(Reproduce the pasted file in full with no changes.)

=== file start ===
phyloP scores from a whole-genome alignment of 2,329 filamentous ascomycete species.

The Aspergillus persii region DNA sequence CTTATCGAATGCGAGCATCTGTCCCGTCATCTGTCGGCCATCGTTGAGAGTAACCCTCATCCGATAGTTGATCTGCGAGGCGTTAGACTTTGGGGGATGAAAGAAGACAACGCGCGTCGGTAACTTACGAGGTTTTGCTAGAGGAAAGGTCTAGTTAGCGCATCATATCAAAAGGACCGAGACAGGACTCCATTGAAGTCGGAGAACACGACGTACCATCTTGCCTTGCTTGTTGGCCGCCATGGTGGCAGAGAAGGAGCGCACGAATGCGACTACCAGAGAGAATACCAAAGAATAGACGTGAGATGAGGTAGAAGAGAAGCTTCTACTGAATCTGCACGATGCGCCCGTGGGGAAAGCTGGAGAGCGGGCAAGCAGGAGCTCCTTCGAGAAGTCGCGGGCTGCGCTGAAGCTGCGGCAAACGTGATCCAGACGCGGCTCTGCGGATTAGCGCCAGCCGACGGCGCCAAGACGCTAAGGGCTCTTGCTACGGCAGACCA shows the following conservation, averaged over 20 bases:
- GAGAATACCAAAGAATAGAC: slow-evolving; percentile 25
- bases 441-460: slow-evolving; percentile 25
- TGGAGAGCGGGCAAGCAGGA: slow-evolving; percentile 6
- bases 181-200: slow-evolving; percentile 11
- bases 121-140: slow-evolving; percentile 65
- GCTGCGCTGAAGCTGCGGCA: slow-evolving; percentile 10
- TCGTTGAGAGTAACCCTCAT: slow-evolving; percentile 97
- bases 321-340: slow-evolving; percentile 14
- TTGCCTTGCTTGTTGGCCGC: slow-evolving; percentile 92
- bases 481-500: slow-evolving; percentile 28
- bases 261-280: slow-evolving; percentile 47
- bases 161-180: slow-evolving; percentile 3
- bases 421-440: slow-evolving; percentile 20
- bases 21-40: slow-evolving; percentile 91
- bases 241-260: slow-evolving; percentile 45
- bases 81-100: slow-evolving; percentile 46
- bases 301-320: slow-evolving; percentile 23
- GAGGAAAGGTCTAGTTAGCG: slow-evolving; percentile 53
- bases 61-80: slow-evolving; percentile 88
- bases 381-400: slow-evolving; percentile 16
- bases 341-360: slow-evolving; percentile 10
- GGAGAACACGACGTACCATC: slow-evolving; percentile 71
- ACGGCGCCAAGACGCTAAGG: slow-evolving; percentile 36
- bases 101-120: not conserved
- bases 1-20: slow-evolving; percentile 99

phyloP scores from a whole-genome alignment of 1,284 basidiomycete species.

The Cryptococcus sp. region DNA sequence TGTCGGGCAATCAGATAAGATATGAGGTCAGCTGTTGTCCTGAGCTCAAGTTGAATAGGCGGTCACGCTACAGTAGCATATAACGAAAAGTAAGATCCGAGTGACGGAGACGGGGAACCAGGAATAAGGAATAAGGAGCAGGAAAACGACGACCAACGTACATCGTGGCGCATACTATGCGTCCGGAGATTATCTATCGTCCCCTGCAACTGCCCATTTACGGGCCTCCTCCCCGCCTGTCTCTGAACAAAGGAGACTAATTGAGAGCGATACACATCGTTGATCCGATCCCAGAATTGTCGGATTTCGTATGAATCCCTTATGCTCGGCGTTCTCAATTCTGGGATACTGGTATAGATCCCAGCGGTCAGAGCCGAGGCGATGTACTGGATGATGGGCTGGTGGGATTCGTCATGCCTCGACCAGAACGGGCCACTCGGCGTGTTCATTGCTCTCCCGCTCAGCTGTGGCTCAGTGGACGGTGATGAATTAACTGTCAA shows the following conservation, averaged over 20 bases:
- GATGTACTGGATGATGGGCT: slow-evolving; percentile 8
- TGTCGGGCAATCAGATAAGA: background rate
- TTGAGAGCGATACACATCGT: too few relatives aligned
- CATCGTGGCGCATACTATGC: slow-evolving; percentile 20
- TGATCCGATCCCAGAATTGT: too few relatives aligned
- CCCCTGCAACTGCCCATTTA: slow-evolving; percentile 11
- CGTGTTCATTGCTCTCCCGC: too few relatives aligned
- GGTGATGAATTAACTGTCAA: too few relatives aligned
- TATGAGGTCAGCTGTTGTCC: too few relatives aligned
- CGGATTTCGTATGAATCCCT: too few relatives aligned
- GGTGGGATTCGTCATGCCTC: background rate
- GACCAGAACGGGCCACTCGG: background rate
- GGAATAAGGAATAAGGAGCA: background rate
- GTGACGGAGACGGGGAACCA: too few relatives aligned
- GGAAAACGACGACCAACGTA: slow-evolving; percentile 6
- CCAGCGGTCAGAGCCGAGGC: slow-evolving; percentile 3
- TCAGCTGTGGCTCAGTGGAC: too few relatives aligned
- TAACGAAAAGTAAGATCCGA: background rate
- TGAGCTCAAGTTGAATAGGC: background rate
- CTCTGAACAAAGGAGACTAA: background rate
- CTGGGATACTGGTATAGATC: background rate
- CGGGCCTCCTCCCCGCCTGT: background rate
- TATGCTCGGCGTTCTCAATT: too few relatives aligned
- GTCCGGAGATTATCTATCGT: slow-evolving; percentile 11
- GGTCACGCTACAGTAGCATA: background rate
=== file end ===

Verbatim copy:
phyloP scores from a whole-genome alignment of 2,329 filamentous ascomycete species.

The Aspergillus persii region DNA sequence CTTATCGAATGCGAGCATCTGTCCCGTCATCTGTCGGCCATCGTTGAGAGTAACCCTCATCCGATAGTTGATCTGCGAGGCGTTAGACTTTGGGGGATGAAAGAAGACAACGCGCGTCGGTAACTTACGAGGTTTTGCTAGAGGAAAGGTCTAGTTAGCGCATCATATCAAAAGGACCGAGACAGGACTCCATTGAAGTCGGAGAACACGACGTACCATCTTGCCTTGCTTGTTGGCCGCCATGGTGGCAGAGAAGGAGCGCACGAATGCGACTACCAGAGAGAATACCAAAGAATAGACGTGAGATGAGGTAGAAGAGAAGCTTCTACTGAATCTGCACGATGCGCCCGTGGGGAAAGCTGGAGAGCGGGCAAGCAGGAGCTCCTTCGAGAAGTCGCGGGCTGCGCTGAAGCTGCGGCAAACGTGATCCAGACGCGGCTCTGCGGATTAGCGCCAGCCGACGGCGCCAAGACGCTAAGGGCTCTTGCTACGGCAGACCA shows the following conservation, averaged over 20 bases:
- GAGAATACCAAAGAATAGAC: slow-evolving; percentile 25
- bases 441-460: slow-evolving; percentile 25
- TGGAGAGCGGGCAAGCAGGA: slow-evolving; percentile 6
- bases 181-200: slow-evolving; percentile 11
- bases 121-140: slow-evolving; percentile 65
- GCTGCGCTGAAGCTGCGGCA: slow-evolving; percentile 10
- TCGTTGAGAGTAACCCTCAT: slow-evolving; percentile 97
- bases 321-340: slow-evolving; percentile 14
- TTGCCTTGCTTGTTGGCCGC: slow-evolving; percentile 92
- bases 481-500: slow-evolving; percentile 28
- bases 261-280: slow-evolving; percentile 47
- bases 161-180: slow-evolving; percentile 3
- bases 421-440: slow-evolving; percentile 20
- bases 21-40: slow-evolving; percentile 91
- bases 241-260: slow-evolving; percentile 45
- bases 81-100: slow-evolving; percentile 46
- bases 301-320: slow-evolving; percentile 23
- GAGGAAAGGTCTAGTTAGCG: slow-evolving; percentile 53
- bases 61-80: slow-evolving; percentile 88
- bases 381-400: slow-evolving; percentile 16
- bases 341-360: slow-evolving; percentile 10
- GGAGAACACGACGTACCATC: slow-evolving; percentile 71
- ACGGCGCCAAGACGCTAAGG: slow-evolving; percentile 36
- bases 101-120: not conserved
- bases 1-20: slow-evolving; percentile 99

phyloP scores from a whole-genome alignment of 1,284 basidiomycete species.

The Cryptococcus sp. region DNA sequence TGTCGGGCAATCAGATAAGATATGAGGTCAGCTGTTGTCCTGAGCTCAAGTTGAATAGGCGGTCACGCTACAGTAGCATATAACGAAAAGTAAGATCCGAGTGACGGAGACGGGGAACCAGGAATAAGGAATAAGGAGCAGGAAAACGACGACCAACGTACATCGTGGCGCATACTATGCGTCCGGAGATTATCTATCGTCCCCTGCAACTGCCCATTTACGGGCCTCCTCCCCGCCTGTCTCTGAACAAAGGAGACTAATTGAGAGCGATACACATCGTTGATCCGATCCCAGAATTGTCGGATTTCGTATGAATCCCTTATGCTCGGCGTTCTCAATTCTGGGATACTGGTATAGATCCCAGCGGTCAGAGCCGAGGCGATGTACTGGATGATGGGCTGGTGGGATTCGTCATGCCTCGACCAGAACGGGCCACTCGGCGTGTTCATTGCTCTCCCGCTCAGCTGTGGCTCAGTGGACGGTGATGAATTAACTGTCAA shows the following conservation, averaged over 20 bases:
- GATGTACTGGATGATGGGCT: slow-evolving; percentile 8
- TGTCGGGCAATCAGATAAGA: background rate
- TTGAGAGCGATACACATCGT: too few relatives aligned
- CATCGTGGCGCATACTATGC: slow-evolving; percentile 20
- TGATCCGATCCCAGAATTGT: too few relatives aligned
- CCCCTGCAACTGCCCATTTA: slow-evolving; percentile 11
- CGTGTTCATTGCTCTCCCGC: too few relatives aligned
- GGTGATGAATTAACTGTCAA: too few relatives aligned
- TATGAGGTCAGCTGTTGTCC: too few relatives aligned
- CGGATTTCGTATGAATCCCT: too few relatives aligned
- GGTGGGATTCGTCATGCCTC: background rate
- GACCAGAACGGGCCACTCGG: background rate
- GGAATAAGGAATAAGGAGCA: background rate
- GTGACGGAGACGGGGAACCA: too few relatives aligned
- GGAAAACGACGACCAACGTA: slow-evolving; percentile 6
- CCAGCGGTCAGAGCCGAGGC: slow-evolving; percentile 3
- TCAGCTGTGGCTCAGTGGAC: too few relatives aligned
- TAACGAAAAGTAAGATCCGA: background rate
- TGAGCTCAAGTTGAATAGGC: background rate
- CTCTGAACAAAGGAGACTAA: background rate
- CTGGGATACTGGTATAGATC: background rate
- CGGGCCTCCTCCCCGCCTGT: background rate
- TATGCTCGGCGTTCTCAATT: too few relatives aligned
- GTCCGGAGATTATCTATCGT: slow-evolving; percentile 11
- GGTCACGCTACAGTAGCATA: background rate